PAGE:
And suddenly, church came to us. There in our living room, groggy and overwhelmed and sleep deprived and discouraged, they prayed for us, and they sang Luya and Swahili worship songs, and we laughed and talked and just enjoyed being together. Chad had a chance to encourage them with the words he'd wanted to share. Conversation naturally drifted to life-on-life topics like dating, and future wives, and parenthood. Man, that's where discipleship HAPPENS!!!

I whipped up a couple batches of home-made cinnamon rolls, and we had enough dyed eggs to share, and they had brought fresh tropical bananas as a gift to us...and we put it all together for the most blessed Easter lunch I can remember.

And isn't that the real message of Easter? When the new dresses and the honey-baked ham and chocolate bunnies melt away, isn't it all about blessings in the midst of tragedy? Hope when everything seems hopeless? Forgiveness when that seems impossible? The Church being the extension of Jesus Himself, to come to us in our times of need?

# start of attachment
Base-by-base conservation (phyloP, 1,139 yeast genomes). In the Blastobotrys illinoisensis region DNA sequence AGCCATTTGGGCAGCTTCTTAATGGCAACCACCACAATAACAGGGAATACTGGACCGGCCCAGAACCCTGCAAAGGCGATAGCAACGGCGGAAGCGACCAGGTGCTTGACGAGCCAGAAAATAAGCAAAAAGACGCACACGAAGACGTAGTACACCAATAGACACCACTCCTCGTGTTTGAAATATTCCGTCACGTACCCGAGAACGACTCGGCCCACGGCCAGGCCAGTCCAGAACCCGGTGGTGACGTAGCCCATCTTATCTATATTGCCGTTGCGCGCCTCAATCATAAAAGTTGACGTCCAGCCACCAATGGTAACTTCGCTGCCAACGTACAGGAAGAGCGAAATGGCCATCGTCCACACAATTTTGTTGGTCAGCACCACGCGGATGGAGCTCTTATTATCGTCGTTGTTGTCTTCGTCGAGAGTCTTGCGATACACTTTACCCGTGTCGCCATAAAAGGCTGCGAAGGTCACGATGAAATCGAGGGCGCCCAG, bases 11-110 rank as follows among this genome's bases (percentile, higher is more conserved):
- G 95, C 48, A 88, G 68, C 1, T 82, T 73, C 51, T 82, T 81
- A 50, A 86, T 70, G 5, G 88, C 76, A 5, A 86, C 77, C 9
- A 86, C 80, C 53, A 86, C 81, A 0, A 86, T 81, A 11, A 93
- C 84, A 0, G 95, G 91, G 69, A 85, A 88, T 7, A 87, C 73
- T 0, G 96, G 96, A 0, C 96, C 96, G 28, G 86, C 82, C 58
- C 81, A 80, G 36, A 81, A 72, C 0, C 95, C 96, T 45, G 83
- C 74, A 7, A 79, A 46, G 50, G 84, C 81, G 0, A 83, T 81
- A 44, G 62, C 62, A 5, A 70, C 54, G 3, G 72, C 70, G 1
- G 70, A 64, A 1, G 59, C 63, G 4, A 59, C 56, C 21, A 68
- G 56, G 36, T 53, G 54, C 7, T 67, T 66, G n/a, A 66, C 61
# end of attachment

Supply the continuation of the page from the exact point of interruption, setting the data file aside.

Monday, March 23, 2015

Lessons Learned: Home-school Day 1

I'm a planner at heart, so we made our steps towards home-school a full 2 weeks before it was to begin. We had our son finish out the quarter, have a big good-bye party with his class, and then enjoy his Spring Break. It was a decision that I think we were right on.

Today, Spring Break sadly over, his siblings climbed on the bus, and as we got them settled, he disappeared. After searching for him around the compound (with no small amount of trepidation over how on earth we were going to survive these 10 weeks) we found him sitting on the steps in front of his classroom. At 7:15am. I hadn't had nearly enough coffee yet!